I’ve never seen so many people crammed onto such narrow streets, but it didn’t feel intimidating or unsafe – it was just people going about their daily lives and shopping for their families.
I’d heard that the neighbourhood of Balat shouldn’t be missed, so we hopped on the 99 bus from Eminönü and ten minutes later we were in the traditionally Jewish and Greek Orthodox area of Istanbul. The colourful streets that Balat is known for certainly didn’t disappoint – they were truly beautiful!
We wandered through quiet streets taking pictures and stopping at cafés to take a break from the steep slopes before discovering yet another impressive market. This was just one street but seemed to go on for miles with the most colourful and gigantic vegetables I’ve ever seen.
One thing that I hadn’t been told about Balat is that although it gets a lot of tourism (the colourful houses make it very instagrammable), there did seem to be poverty that I hadn’t noticed in other areas of Istanbul.
There were a lot of children begging for money around the markets, sometimes not wearing shoes. However, when we were walking through the more residential areas of Balat we saw families playing out on the street who looked happy and content, which was lovely to see.
As we were catching the train the Sofia that evening, Balat concluded our 48 hours in Istanbul and we caught the bus back to Eminönü and headed to our apartment to collect our bags before heading to the train station. We managed to pack a lot into just a weekend in Istanbul, but there’s so much more to see and I’d love to be able to spend longer there at some point in the future.
Travel Tips for a Weekend in Istanbul
Get an Istanbul Kart (Istanbul Card) if you’re using public transport
These cards can be bought from machines at public transport stops and cost 6 Lira (less than £1)… you can use one for up to five people as well so no need to get one each if you’re travelling in a group! You buy a card and top it up and then can use it on all public transport including metro, buses, trams, funiculars and ferries.
Not only will you be paying around 40% less for public transport but it means that you can easily tap in through barriers without the hassle of buying individual tickets – an important time saver when you only have 48 hours in Istanbul!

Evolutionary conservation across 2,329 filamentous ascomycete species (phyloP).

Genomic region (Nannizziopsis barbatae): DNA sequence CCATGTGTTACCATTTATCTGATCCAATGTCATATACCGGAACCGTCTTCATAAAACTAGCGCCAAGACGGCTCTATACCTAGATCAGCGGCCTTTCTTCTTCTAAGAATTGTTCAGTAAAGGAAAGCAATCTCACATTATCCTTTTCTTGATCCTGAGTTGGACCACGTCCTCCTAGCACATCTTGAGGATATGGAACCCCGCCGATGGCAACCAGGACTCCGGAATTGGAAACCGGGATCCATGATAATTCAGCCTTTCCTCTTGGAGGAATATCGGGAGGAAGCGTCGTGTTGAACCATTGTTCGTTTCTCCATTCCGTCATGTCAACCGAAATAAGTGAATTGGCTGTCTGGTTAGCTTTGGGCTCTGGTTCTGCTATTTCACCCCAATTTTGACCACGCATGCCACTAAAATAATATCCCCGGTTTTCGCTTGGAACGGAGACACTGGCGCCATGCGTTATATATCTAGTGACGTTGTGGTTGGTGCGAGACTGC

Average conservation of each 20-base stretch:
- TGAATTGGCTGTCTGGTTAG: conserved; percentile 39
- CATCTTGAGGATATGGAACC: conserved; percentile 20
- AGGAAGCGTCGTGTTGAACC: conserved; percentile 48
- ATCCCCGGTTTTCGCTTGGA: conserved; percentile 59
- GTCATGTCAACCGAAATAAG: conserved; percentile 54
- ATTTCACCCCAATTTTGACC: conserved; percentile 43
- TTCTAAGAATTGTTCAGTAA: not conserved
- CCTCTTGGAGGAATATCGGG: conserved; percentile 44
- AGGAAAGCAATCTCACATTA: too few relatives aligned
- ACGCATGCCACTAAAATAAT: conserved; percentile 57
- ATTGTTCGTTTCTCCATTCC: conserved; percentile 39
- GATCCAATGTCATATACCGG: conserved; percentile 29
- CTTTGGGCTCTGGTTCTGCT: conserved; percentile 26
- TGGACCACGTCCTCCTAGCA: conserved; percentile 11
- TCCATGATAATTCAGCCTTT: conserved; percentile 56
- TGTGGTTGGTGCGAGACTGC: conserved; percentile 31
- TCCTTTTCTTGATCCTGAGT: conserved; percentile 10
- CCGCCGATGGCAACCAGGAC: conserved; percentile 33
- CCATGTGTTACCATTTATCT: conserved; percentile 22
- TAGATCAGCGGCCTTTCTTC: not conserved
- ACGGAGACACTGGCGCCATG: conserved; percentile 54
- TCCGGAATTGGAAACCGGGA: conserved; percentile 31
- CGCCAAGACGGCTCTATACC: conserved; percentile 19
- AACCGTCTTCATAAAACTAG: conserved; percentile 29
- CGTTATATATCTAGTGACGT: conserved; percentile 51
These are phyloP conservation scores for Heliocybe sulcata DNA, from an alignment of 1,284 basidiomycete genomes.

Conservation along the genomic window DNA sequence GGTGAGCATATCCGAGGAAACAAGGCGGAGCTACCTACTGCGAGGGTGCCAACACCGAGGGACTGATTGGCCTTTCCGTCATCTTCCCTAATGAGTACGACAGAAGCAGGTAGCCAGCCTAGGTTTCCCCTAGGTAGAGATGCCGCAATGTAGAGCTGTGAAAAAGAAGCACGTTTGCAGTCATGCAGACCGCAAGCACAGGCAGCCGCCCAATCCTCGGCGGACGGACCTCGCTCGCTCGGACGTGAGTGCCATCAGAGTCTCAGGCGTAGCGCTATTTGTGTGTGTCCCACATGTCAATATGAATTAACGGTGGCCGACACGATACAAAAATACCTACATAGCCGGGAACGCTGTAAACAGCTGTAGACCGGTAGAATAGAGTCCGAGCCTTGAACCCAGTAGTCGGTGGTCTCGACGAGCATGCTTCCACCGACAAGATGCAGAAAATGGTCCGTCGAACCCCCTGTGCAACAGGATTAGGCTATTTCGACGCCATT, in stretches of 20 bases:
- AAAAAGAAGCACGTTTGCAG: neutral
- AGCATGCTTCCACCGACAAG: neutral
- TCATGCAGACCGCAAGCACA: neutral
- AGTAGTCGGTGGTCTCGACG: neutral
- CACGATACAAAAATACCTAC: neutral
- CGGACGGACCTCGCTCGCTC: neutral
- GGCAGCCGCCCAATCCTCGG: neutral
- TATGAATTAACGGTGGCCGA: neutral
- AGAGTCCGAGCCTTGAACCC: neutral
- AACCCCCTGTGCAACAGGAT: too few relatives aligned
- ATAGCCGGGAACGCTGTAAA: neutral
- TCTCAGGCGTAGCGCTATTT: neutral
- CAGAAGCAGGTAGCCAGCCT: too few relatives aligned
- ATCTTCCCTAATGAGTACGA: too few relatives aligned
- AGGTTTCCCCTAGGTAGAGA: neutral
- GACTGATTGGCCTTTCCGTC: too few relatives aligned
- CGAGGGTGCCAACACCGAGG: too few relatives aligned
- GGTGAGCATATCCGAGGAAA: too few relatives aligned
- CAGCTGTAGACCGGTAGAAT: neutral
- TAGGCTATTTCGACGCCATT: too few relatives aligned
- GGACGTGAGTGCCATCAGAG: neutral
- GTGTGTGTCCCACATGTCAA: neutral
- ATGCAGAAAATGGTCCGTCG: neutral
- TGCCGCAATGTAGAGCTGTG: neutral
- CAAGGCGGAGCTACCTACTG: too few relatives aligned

Don’t go to Istanbul for a boozy holiday
Billy & I have a habit of getting really giddy on the first day of any city break and getting drunk by about 2pm. On our first day in Istanbul we didn’t drink any alcohol until the evening at the bar I’ve written about above, and on our second day we just had one glass of wine whilst waiting for our train in the evening.
This was mainly because alcohol wasn’t readily available, with a large number of bars and restaurants not selling it, but it was a refreshing change for us and meant that our time was mega productive!
Remember to get a visa for your weekend in Istanbul!
This didn’t even cross my mind until about midnight before our trip when I was trying to sleep, at which point I had a huge panic that I should have applied weeks ago and now wouldn’t be allowed to enter the country.
Luckily you can apply online and it only takes about half an hour to come through, or alternatively you can pay on arrival at Istanbul but you must have a £20 note exactly (i.e. not two £10 notes!).
Extend your trip by taking the night train to Sofia
If you have some time to spare, I’d highly recommend take the night train from Istanbul to Sofia. It was a great experience (and more luxurious than you’d think!), and a smaller city like Sofia is extra relaxing after 48 hours of rushing around Istanbul. Take a read of these blog posts for more information:
- Why You Should Take the Overnight Train from Istanbul to Sofia
- Why Sofia is the Perfect Destination for a Relaxing Summer City Break
- Istanbul to Venice by Train & Bus: a 17 Day Itinerary
I hope this post has inspired you to visit Istanbul for a weekend even if you don’t have loads of time, or given you some tips on what to do if you’re planning 48 hours in Istanbul.